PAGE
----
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National Assembly takes over control of CCB, CCT from Presidency

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CCT

CCT. PHOTO: NAN

• Adjusts tenure of CCB boss, members
• Senators exchange words over amendments

The National Assembly yesterday transferred the power of the president to control the Code of Conduct Bureau (CCB) and the Code of Conduct Tribunal (CCT) to itself.

At the conclusion of work on the bill to amend the CCB and CCT law, the legislature successfully altered Section 18 (2) to enable it to confer additional powers on the CCB instead of the president.

The bill which was passed yesterday stopped the president from enjoying the powers of exempting public officers from investigation and trial and gave such powers to the National Assembly. Section 18 (1) of the existing Act reads: “The president may by order exempt any cadre of public officers from the provisions of this Act if it appears to him that their position in the public service is below the rank which he considers appropriate for the application of those provisions.”

Section 18 (2) of the existing Act provides that “The president may by order confer on the bureau such additional powers as may appear to him to be necessary to enable it to discharge more effectively the functions conferred upon it under this Act.”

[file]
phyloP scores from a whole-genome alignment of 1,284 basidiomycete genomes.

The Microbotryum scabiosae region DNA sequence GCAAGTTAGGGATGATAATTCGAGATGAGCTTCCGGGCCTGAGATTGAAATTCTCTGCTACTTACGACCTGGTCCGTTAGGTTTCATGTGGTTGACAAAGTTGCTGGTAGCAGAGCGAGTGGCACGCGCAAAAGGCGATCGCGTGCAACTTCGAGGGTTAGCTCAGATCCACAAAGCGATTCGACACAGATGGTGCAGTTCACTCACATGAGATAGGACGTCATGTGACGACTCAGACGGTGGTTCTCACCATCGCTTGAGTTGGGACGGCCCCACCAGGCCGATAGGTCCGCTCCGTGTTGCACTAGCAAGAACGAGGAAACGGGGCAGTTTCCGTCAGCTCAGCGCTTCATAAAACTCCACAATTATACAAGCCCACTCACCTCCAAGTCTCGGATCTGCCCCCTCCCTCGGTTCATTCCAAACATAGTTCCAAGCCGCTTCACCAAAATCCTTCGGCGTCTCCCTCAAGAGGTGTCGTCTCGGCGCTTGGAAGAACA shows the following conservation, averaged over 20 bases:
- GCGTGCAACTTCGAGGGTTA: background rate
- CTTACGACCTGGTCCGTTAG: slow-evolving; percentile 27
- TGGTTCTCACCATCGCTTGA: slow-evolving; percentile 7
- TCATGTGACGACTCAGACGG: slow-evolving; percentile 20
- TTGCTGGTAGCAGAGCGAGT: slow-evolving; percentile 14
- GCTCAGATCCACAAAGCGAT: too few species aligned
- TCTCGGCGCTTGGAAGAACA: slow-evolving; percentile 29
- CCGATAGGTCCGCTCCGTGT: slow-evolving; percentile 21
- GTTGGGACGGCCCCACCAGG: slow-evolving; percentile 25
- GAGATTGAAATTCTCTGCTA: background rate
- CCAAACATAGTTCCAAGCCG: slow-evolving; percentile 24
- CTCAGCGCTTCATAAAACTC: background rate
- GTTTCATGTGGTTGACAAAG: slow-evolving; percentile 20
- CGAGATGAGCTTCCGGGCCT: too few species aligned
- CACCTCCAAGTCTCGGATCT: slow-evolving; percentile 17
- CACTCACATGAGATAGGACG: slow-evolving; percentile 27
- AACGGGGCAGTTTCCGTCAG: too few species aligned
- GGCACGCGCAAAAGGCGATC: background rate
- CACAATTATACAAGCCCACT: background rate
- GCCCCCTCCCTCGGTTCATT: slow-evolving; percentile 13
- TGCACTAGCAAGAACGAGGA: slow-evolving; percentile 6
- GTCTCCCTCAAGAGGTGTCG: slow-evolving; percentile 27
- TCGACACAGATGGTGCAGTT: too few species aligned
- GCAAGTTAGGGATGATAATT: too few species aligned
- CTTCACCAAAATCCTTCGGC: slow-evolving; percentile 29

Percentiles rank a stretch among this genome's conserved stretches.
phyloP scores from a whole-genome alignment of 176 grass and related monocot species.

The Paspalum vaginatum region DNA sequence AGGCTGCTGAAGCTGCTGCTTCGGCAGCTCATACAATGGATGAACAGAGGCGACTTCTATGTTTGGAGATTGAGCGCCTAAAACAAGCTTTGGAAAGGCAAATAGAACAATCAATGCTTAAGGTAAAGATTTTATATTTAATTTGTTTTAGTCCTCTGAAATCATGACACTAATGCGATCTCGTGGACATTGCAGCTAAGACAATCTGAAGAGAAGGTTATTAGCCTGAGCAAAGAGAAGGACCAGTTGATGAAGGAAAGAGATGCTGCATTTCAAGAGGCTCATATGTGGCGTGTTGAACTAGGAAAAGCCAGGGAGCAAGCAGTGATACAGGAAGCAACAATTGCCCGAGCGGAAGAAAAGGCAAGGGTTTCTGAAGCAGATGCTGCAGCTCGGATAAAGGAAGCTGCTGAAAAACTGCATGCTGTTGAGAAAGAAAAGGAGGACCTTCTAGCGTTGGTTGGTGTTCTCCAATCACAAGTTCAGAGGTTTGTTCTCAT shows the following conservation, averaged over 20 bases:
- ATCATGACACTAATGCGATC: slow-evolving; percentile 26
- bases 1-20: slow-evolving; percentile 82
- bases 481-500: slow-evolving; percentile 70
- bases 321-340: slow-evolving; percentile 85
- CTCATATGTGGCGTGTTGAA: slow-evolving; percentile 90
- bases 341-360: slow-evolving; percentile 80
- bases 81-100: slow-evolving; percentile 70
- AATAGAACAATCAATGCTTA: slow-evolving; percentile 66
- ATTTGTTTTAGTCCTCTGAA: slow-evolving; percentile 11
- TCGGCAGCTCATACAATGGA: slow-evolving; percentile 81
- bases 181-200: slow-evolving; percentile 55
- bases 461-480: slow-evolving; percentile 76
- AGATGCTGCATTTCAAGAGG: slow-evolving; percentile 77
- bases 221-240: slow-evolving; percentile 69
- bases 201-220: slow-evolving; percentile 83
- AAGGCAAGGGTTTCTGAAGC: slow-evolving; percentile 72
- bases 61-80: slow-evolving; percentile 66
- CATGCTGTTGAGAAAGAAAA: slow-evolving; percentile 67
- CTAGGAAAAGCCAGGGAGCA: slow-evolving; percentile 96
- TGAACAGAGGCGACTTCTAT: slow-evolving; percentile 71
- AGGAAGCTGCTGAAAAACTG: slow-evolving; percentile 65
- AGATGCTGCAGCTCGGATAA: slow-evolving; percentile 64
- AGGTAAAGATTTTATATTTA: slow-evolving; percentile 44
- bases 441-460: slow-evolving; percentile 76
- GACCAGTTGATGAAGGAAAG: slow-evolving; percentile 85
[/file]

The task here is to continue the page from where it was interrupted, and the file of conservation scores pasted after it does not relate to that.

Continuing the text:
The bill was initiated and first passed by the House of Representatives which transmitted it to the Senate for concurrence in May 2016.

With the concurrence of the Senate with the House of Representatives yesterday, the bill will be sent to President Muhammadu Buhari for assent.

Also yesterday, the Senate agreed with the House of Representatives that the appointment of the chairman of the CCB be based on tenure of two terms of five years each. The bill reduces the tenure of the chairman of the CCB and all members from serving until they attain 70 years to a term of five years subject to the confirmation of the Senate.

“The chairman and members shall serve for a term of five years subject to renewal for one further term,” the bill stated. Section 20 (4) has made it mandatory that the appointment of the chairman and members of the CCT be subjected to the confirmation of the Senate.

Another significant amendment effected to the CCT/CCB Act is to make it compulsory for any case of breach or non-compliance to be brought to the notice of the person concerned to enable him to make a written admission of such breach or non-compliance and where such is done, there shall be no reference to the tribunal.